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ASRock's Z97 Extreme6 motherboard reviewed


High-end storage at a mid-range price
— 1:06 PM on October 15, 2014

The market for Haswell motherboards is crowded with contenders, many of which differ only slightly from one another. ASRock's Z97 Extreme6 manages to stand out among the masses, though. Unlike most Z97 offerings, whose M.2 sockets connect via dual PCIe 2.0 lanes in the chipset, the Extreme6 boasts "Ultra M.2" goodness with quad PCIe 3.0 lanes from the CPU.

The Extreme6 has a typical M.2 implementation, too, along with SATA Express connectivity, dual Gigabit Ethernet jacks, and a generous number of USB 3.0 and SATA 6Gbps ports. Add the beefy power circuitry and oversized heatsinks, and the Extreme6 looks very much like a high-end motherboard. But it isn't: Newegg is selling the board for only $164.99 right now, and until the end of October, there's a $20 rebate on top of that.

On paper, at least, the Z97 Extreme6 looks like an incredible value for enthusiasts contemplating a future-proof Haswell build. Let's see what it's really like.

We usually avoid unboxing coverage here at TR, but it's worth spending on a moment on the Extreme6's packaging, which surrounds most of the board in thick foam. Zip ties anchor the foam to the mobo's screw holes, creating a secure cushion that should confer a little extra protection against rough handling during shipping. Although this isn't the most elegant solution, it's hard to fault the practical simplicity of ASRock's approach.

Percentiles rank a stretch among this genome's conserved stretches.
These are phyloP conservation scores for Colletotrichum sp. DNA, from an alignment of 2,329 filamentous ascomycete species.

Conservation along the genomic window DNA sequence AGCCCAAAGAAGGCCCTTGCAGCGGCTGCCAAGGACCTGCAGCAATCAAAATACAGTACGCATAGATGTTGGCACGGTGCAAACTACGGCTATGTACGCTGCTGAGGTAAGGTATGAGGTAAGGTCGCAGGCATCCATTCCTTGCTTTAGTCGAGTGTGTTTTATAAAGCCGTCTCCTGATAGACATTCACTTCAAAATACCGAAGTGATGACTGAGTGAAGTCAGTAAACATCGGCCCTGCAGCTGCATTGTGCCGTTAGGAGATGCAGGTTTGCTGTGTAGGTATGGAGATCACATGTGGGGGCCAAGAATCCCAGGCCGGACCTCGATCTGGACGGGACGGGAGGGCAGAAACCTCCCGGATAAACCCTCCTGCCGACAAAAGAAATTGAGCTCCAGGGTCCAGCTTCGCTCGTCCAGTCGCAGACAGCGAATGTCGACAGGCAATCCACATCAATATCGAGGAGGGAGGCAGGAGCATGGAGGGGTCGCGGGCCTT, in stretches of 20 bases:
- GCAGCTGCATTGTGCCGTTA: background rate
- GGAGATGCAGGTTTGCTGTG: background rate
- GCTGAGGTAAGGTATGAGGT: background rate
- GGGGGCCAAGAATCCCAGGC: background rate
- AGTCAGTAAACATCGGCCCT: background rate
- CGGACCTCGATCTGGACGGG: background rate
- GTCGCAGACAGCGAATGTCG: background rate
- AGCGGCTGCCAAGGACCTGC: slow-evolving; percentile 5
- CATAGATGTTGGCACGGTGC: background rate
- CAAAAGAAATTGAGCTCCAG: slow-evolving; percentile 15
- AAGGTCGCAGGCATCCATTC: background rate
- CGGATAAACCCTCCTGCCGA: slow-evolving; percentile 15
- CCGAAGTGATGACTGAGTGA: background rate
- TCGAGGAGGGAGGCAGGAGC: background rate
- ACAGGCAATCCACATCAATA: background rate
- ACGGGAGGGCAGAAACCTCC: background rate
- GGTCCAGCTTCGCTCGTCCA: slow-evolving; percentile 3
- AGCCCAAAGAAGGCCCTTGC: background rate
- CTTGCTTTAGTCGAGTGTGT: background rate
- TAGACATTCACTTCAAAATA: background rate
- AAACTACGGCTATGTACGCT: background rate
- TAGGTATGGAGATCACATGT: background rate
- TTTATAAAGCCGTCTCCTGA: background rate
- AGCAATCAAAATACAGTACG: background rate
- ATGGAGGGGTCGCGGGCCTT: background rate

Removing the spare tire takes only seconds with a pair of scissors, allowing us to focus on the rest of the board...

I wasn't kidding when I said the Extreme6 looks like a high-end motherboard. The board is loaded with enough sockets, slots, and ports to justify a much higher price tag. And that's not even counting the oversized aluminum jewelry, which thankfully doesn't look too obnoxious when paired with the otherwise muted styling.

The VRM heatsinks aren't nearly as substantial as they look. The one on the right is almost hollowed out, while the one on the left has a concave profile that leaves plenty of breathing room below. The board shouldn't need hardcore VRM cooling, though. ASRock touts the low operating temperatures of its all-digital circuitry, which relies on the expected mix of premium electrical components.